And I for one wish the plaintiff very well.
Ramsey County Judge Lezlie Marek will decide in the coming weeks whether Minnesota lawmakers overstepped their authority by allowing counties to bypass the state auditor and hire private accounting firms to conduct financial audits.
State Auditor Rebecca Otto filed a lawsuit earlier this year challenging the 2015 law. Lawyers for Otto and the three counties she’s suing presented arguments during a court hearing Wednesday in St. Paul.
Otto contends the law is unconstitutional and will undermine the core function of her office. Her lawyer, Joe Dixon, described it as an “attack by the Legislature” and a “serious affront to the balance of power.”
If you don’t know the sordid background, here’s a primer. Judge Marek is a Pawlenty appointee, though I saw no indication during my admittedly brief and casual research that she’s notorious for partisanship from the bench. In his analysis, Prof. David Schultz seems to think it fairly likely that Ms. Otto will prevail.
FMR is a cool and righteous organization. Click the link for specifics.
Our top special session priority is to secure full funding for clean water bonding projects. When Gov. Mark Dayton proposed a bonding package prior to the 2016 legislative session, it included robust funding for a variety of high-priority clean water programs and projects across the state.
Funding for many of these items was included in the final bonding bill, though not necessarily at the full amounts requested by the governor. We urge legislators to fund these priorities at the Governor’s original recommended levels in a special session bonding package.
(Friends of the Mississippi River)
Legislative leaders and Gov. Mark Dayton resumed their special session talks Tuesday after a week’s hiatus but somehow moved further from a deal to bring lawmakers back for a special session on transportation, taxes and construction borrowing.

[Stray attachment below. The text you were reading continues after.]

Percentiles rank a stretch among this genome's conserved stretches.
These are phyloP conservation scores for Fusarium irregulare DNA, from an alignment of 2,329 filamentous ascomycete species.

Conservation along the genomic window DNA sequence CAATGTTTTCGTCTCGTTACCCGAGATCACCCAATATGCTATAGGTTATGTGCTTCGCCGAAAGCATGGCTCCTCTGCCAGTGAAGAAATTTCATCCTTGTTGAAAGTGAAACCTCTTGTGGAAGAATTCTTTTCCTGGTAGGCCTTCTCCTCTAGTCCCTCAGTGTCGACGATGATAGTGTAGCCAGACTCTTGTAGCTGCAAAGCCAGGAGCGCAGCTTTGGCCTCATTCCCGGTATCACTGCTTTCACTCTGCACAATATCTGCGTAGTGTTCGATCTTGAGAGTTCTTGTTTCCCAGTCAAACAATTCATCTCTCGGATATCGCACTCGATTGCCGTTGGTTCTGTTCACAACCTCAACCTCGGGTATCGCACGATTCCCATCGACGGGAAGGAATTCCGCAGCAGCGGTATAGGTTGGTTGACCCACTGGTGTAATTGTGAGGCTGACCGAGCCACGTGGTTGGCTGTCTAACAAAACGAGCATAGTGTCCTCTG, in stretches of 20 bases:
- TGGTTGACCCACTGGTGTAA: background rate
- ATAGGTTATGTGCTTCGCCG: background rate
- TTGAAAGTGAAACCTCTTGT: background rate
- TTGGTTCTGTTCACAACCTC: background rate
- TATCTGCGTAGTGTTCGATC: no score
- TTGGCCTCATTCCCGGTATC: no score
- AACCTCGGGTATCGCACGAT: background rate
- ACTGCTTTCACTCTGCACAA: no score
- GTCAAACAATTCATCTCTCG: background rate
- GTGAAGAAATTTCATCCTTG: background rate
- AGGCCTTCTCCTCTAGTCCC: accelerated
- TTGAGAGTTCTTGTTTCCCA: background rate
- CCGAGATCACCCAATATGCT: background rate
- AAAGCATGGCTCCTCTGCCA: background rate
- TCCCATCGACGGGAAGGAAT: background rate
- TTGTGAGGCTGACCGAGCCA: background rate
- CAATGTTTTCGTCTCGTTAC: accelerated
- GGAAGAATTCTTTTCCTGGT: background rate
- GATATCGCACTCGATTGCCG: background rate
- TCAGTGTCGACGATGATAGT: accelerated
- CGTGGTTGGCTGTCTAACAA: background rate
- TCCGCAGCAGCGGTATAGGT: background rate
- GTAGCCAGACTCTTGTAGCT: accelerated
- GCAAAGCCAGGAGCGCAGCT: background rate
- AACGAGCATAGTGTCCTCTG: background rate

But no one is ready to bail out of the negotiations or give in just yet, but at this point, it’s become a zombie session, neither dead nor alive.
“I don’t have a deadline. I’m not setting a deadline. But at some point we’ll have to see whether we’re making any progress or getting farther and farther apart, which is what the result is today,” Dayton said after about an hour of closed-door discussions. “We don’t need to get even still farther apart.”
And in some cases they’re using sorry red state AG’s to do it. Minnesota Attorney General Lori Swanson is part of a coalition looking to hold Big Filthy Fossil Fuels accountable on climate change. She is not among those being directly targeted in this petty, vindictive fashion, yet. But it’s presumably just a matter of time.
ExxonMobil has sued to derail a second attorney general’s investigation of the oil giant’s climate record.
The company filed a complaint in federal district court in Fort Worth on (June 15) against Massachusetts Attorney General Maura Healey. Her office subpoenaed Exxon records going back 40 years in an investigation of whether the company committed consumer or securities fraud by misrepresenting its knowledge of climate change.
In the same court, Exxon has a similar suit pending against Claude Walker, the attorney general of the U.S. Virgin Islands, who has launched a similar probe. Healey and Walker are part of a coalition of Democratic attorneys general trying to hold fossil fuel companies legally accountable for their conduct on climate change. The group was organized by New York State Attorney General Eric Schneiderman, whose office initiated an Exxon inquiry last year.
(Inside Climate News)
You could call it the battle of the attorneys general: one side representing the public interest, exactly what attorneys general are supposed to do; the other side representing the special interests, exactly what they are not supposed to do.
In late March, 17 attorneys general held a press conference to announce they will defend the new federal rule curbing power plant carbon emissions and investigate energy companies that may have misled investors and the public about climate risks. They call themselves AGs United for Clean Power, and so far attorneys general from California, Massachusetts, New York and the Virgin Islands have launched investigations of ExxonMobil, the world’s largest publicly traded oil company, for fraud.
In response, Texas Attorney General Ken Paxton and Alabama Attorney General Luther Strange decided to push back. On May 16, they intervened on behalf of ExxonMobil to quash one of the investigations of the Irving, Texas-based company, accusing AGs United for Clean Power of trying to stifle the “debate” over climate science.
It’s one of those never-ending sagas.
After 22 public hearings, long proceedings before the state Public Utilities Commission and a Minnesota Court of Appeals case, two proposed pipelines that would together carry more than one million barrels of oil per day across the northern part of the state find themselves again at the beginning of a long regulatory process…
The hearings were prompted by a Minnesota Court of Appeals decision last September. The ruling overturned a June 2015 decision by the utilities commission to grant the proposed Sandpiper pipeline a so-called “certificate of need,” saying state regulators first needed to complete a full-blown environmental impact statement for the project.